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Posts Tagged ‘running tips’

I took the past few days off updating the blog and enjoyed a four-day weekend. I stare at the computer all day at work, so I don’t really hang out online all that much at home. But while I was away from the computer, I kept my workouts and runs a-goin’!

Saturday’s workout: Biggest Loser Power Sculpt DVD; 50 minutes
Sunday’s workout: 6 miles; 1:02:17 (hot, hot, hottt at 8 am)
Monday’s workout: swam laps; 35 minutes
Tuesday’s workout: 3.45 miles; 32:50 (track work: 6 x 1 minute fast, 3 minutes recovery)
today: rest day!

My biggest accomplishment this weekend, besides eating a lot of cake, was swimming on Monday morning. I mostly used a kick board to swim laps, but at points Matt taught me how to use my arms and how to breath properly. I choked a lot, which makes me think Scout got his ability to swim from his mom. Let’s just say, right now Scout likes dry land a lot better than water.

Yesterday’s track workout was good. I finished all six sprints, which was an accomplishment in the hazy morning heat. Three minutes into my cool down jog I had to drop down to a walk because I began to get goosebumps, which isn’t good in the heat. Goose bumps are an early sign of heat exhaustion. After I stopped running, I drank an electrolyte drink and sat in the shady grass. I felt better immediately.

It’s important to read up on heat illnesses in the summer. Over heating can happen fast and is very dangerous. Here’s more on the subject:

Heat exhaustion: Losing fluid and electrolytes through sweat leads to dizziness and weakness if the lost fluids are not replaced. Heat exhaustion is characterized by a moderate rise in body temperature, dizziness, nausea and vomiting, and a headache. You might also experience weakness, lack of coordination, heat cramps, heavier than usual sweating accompanied by moist and cold skin, and “goose bumps.” Your heart rate may rise and you won’t be able to run as fast due to fatigue. Many runners – even those who are well trained – will suffer from mild heat exhaustion after running for several hours in hot and humid conditions. If you experience the signs of heat exhaustion, stop running immediately and drink fluids containing electrolytes, cool your body with wet towels, lie down and elevate your feet a few inches above your heart, and immediately get out of the sun. Since heat exhaustion can lead to the most severe form of heat-related illness, heat stroke, seeking prompt medical attention for heat exhaustion is also highly recommended.

Heatstroke: In extreme cases heat can upset the body’s thermostat, causing body temperature to rise to 105 degrees F or higher. This is a life-threatening situation that requires immediate medical attention. While it is common for untreated heat exhaustion to rapidly progress to heatstroke, heatstroke can (and does) occur without the signs of heat exhaustion being apparent. Symptoms of heatstroke include lethargy and extreme weakness, confusion and odd or bizarre behavior, disorientation and unconsciousness. Because heatstroke is a complete failure of the body’s temperature regulation system, sweating ceases and the skin becomes hot and dry. Convulsions or seizures can occur as the brain begins to shut down. Coma and death are also possible in extreme cases. Heatstroke is a medical emergency that requires immediate medical attention. Call the emergency response system immediately! Get the runner out of the sun, remove all clothing, and immediately rub their body with ice or immerse the runner in cold water.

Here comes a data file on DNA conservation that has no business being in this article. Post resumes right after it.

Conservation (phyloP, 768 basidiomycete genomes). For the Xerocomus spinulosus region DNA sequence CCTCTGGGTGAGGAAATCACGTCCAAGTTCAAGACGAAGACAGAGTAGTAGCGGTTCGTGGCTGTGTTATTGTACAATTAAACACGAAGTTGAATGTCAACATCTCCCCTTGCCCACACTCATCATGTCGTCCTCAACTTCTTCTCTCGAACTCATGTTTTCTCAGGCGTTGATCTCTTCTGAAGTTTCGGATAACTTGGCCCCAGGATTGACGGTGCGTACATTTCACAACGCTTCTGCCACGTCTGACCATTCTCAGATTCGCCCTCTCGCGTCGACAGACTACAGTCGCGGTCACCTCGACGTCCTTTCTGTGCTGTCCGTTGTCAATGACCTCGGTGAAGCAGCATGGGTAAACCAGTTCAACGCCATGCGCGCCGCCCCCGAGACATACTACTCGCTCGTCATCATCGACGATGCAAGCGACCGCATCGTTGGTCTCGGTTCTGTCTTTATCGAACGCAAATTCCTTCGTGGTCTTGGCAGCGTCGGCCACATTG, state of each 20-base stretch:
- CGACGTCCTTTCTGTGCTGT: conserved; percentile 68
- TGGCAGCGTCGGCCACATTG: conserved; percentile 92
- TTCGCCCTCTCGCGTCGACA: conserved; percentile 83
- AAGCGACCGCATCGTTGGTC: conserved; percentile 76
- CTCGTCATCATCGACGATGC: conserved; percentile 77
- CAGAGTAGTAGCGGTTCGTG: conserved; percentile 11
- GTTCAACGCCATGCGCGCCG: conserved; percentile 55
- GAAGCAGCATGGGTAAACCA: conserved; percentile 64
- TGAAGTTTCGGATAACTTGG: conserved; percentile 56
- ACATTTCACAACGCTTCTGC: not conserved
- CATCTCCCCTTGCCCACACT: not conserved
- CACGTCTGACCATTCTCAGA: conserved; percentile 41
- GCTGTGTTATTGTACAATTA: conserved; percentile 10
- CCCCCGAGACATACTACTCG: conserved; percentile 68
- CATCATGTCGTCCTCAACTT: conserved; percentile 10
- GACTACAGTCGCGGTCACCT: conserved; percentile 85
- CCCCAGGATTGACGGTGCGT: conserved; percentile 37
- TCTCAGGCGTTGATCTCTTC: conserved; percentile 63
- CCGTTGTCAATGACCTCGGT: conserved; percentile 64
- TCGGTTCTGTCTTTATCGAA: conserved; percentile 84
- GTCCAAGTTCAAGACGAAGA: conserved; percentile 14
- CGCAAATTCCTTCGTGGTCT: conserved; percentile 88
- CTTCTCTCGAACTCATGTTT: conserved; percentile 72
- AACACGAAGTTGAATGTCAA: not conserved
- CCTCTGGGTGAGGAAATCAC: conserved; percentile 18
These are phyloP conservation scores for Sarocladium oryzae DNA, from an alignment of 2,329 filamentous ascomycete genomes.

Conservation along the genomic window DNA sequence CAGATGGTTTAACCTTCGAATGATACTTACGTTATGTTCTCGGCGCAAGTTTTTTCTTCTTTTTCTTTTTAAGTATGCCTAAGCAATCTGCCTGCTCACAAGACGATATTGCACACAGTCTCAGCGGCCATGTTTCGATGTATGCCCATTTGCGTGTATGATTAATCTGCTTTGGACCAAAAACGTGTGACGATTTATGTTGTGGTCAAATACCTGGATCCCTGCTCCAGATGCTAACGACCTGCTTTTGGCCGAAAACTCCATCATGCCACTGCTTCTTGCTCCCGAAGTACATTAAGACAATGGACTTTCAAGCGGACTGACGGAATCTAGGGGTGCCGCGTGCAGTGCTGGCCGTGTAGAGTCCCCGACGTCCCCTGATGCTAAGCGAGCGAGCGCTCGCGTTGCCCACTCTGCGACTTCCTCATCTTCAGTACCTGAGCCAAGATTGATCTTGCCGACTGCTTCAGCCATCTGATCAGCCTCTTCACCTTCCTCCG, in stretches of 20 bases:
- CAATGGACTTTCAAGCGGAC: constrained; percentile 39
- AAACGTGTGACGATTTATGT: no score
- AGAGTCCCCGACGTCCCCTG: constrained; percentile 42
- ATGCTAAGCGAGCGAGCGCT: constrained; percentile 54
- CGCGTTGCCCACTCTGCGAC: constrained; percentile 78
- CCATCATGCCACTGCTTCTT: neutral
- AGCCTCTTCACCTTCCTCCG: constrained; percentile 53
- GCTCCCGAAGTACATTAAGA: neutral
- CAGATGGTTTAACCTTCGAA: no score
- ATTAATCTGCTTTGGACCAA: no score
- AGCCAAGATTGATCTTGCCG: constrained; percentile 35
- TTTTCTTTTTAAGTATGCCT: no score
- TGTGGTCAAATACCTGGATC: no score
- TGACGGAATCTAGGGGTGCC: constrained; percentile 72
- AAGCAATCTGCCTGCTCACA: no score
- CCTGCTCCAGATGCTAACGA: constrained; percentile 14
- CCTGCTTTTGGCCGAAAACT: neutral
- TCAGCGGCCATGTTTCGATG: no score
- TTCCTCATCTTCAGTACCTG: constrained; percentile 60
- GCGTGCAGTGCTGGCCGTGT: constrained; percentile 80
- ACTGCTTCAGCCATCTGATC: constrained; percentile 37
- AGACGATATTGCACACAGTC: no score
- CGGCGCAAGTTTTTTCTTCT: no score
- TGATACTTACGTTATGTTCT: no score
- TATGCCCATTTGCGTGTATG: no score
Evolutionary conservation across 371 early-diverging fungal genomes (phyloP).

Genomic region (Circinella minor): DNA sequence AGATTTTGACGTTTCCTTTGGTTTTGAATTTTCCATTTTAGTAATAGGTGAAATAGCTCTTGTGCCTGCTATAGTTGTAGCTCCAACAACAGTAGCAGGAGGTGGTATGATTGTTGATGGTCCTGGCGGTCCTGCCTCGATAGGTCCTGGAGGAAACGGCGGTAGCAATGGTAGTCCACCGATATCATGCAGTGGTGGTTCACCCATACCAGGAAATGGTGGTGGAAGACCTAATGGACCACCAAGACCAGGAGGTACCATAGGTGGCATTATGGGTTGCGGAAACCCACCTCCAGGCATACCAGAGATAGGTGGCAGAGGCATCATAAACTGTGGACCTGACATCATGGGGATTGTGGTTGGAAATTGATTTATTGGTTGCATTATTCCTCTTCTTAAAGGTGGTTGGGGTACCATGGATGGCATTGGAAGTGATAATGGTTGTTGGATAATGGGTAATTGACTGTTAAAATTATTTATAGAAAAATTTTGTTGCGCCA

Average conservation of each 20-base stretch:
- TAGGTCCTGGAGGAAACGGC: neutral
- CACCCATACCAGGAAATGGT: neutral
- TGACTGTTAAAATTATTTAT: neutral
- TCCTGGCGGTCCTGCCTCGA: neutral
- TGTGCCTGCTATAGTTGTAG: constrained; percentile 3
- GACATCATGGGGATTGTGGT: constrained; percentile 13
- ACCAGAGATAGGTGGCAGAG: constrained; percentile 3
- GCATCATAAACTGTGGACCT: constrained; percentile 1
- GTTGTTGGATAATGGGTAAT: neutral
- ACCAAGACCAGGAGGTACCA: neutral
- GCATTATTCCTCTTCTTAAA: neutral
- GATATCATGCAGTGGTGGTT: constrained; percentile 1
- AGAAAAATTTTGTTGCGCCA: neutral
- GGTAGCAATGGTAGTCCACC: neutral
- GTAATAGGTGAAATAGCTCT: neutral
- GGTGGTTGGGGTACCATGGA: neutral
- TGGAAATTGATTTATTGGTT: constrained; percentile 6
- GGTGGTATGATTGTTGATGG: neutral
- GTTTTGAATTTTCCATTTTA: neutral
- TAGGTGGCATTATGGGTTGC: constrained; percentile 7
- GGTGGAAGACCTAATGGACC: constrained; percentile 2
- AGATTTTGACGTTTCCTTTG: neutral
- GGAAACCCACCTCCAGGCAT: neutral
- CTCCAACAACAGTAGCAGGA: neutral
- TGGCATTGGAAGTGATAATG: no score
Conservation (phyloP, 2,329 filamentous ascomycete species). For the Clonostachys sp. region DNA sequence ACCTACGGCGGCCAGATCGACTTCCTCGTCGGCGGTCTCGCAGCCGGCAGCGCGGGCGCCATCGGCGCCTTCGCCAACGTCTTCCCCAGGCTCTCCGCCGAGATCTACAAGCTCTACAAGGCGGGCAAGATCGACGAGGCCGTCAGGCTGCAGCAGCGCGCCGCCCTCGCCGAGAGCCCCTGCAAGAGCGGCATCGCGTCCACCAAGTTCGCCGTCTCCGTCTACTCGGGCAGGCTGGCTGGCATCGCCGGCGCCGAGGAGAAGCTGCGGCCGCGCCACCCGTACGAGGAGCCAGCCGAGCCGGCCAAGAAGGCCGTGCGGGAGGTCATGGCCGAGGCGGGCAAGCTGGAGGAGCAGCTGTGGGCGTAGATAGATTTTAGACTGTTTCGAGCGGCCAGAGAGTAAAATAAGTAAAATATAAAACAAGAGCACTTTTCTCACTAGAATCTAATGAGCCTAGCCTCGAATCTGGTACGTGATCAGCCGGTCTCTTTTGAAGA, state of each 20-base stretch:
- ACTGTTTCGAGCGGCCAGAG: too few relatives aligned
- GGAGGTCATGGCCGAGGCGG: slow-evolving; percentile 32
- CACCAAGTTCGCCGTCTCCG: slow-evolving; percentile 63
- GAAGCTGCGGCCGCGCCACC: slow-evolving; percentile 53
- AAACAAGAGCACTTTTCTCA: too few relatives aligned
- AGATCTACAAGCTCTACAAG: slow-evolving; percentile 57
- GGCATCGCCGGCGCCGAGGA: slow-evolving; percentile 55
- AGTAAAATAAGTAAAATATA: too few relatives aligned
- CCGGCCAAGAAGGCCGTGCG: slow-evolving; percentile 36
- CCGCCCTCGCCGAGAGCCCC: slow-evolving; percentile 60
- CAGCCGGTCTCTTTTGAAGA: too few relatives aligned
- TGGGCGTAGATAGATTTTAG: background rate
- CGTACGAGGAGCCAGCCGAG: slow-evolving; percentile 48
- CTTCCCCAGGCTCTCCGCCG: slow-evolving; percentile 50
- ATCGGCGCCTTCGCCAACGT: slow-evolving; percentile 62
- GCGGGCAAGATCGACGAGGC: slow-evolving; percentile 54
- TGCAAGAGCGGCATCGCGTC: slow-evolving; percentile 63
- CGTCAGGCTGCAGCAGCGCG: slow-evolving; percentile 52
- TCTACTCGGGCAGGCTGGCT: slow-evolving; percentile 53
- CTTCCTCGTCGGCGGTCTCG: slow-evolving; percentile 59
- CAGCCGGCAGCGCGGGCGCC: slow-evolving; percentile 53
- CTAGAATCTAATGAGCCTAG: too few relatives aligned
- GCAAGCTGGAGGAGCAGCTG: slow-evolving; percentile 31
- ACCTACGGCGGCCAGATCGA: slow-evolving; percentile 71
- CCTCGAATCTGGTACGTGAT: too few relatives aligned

By staying properly hydrated and recognizing the early warning signs of heat illness, as a runner you can prevent a heat-related problem from becoming a life-threatening situation

And I know we’re past July 4, but later I’ll post a recipe for a strawberry poke cake I made. I was uber original and made it into a flag cake as well. It was delish!

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Summer Running Tips

workout: 4 miles

I’m running this evening, hopefully with the Scout man. He might not be let out today at lunch, which will make for a very hyper puppy. The humidity is gone too! So we should have a good run. Maybe Matt will come! He doesn’t know this yet.

Since summer is in full swing, here are some tips on how to improve your summer running. I got them off my Runner’s World calendar.

Start Smart
If you’re new to running, start out slow. Complete run/walk intervals to get your body used to running, especially in the heat of the summer. If you want to reach for a goal, look for a local 5k and research training plans to keep you motivated through the summer.

Train At Race Pace
Logging miles at slightly slower than 10k race pace puts you at lactate threshold, when lactic acid builds up and you fatigue. Training at this pace makes your muscles better at burning the acid as fuel, enabling you to run faster and longer.

Get Used To It
Running a hilly race? Train on inclines. A July 5k? Run in the heat. If you haven’t trained in race-specific situations, you can’t expect to run well in it. Just remember to stay hydrated.

Buddy Up
Run with someone a bit faster or more motivated than you. Together you’ll push the pace, and do that nasty fifth mile repeat.

Have Faith
If you think you can’t do it, you won’t. Try to associate the burn in your legs with being near the finish, not with throwing in the towel. You can get closer to your physical limit if your brain is on board.

The colors are inspiring, aren’t they? I know. You’re welcome.

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